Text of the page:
The government study found no benefit from a diet that included far more than recommended servings of five fruits and vegetables a day.
The study appears in this week’s Journal of the American Association.
"It sends us back to the drawing board," said Susan M. Gapstur of the Feinberg School of Medicine at Northwestern University, who was not involved in the new study but was a writer of an accompanying editorial in The Journal.
"Should we really have focused on dietary components like fruits, vegetables and fat?" Dr. Gapstur asked. "Or should we be focusing, in addition to diet, on lifestyle factors including physical activity and weight."
For now, the message for the 2.4 million breast cancer survivors in the United States is that they do not need to go overboard on vegetables, researchers said.
Earlier research on whether a healthy diet prevents breast cancer has shown mixed results. The new study was designed to be more rigorous.
In this experiment, all the women has been successfully treated for early staged breast cancer. Their average age was 53 when the study began.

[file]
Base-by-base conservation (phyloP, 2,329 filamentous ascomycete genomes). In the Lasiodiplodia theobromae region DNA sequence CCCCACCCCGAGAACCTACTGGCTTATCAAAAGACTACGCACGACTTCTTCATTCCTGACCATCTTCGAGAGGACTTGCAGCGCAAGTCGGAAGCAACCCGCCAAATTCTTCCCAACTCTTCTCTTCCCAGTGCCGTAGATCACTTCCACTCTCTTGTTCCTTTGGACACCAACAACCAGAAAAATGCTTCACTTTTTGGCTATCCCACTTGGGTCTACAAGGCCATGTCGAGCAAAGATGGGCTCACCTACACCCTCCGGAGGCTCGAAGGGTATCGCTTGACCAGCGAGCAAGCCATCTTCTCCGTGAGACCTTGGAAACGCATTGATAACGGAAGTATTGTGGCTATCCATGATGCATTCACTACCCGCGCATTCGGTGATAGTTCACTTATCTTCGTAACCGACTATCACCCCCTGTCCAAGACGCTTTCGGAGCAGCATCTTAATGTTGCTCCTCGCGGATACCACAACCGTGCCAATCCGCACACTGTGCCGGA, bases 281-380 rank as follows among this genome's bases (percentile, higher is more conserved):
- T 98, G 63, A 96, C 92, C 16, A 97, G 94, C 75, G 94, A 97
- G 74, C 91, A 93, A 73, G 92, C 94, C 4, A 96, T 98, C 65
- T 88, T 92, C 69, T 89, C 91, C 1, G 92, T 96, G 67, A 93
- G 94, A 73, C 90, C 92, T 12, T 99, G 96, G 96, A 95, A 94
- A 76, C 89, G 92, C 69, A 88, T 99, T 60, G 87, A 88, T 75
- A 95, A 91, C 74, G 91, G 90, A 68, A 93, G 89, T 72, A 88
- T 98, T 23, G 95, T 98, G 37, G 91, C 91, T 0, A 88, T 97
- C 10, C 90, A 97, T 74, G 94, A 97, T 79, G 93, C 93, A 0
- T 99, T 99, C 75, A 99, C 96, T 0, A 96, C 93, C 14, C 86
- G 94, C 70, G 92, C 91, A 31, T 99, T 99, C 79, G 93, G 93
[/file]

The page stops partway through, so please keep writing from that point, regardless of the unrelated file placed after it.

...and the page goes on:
A group of 1,537 women were randomly assigned to a daily diet that included five vegetable servings, three fruit servings, 16 ounces of vegetable juice and 30 grams of fiber. In most cases, a serving equaled a half cup. French fries and iceberg lettuce could not be counted as vegetables.
The women were allowed to eat meat but were told to get more than 15percent to 20 percent of their calories from fat.
As a comparison, an additional 1.551 women were assigned to get educational materials about the importance of eating five servings of fruits and vegetables a day.
During the next seven years, the cancer return in about the same proportion of women in both groups. About ten percent of both groups died during that time, most of them from breast cancer.
source: Manila Bulletin
Health & Science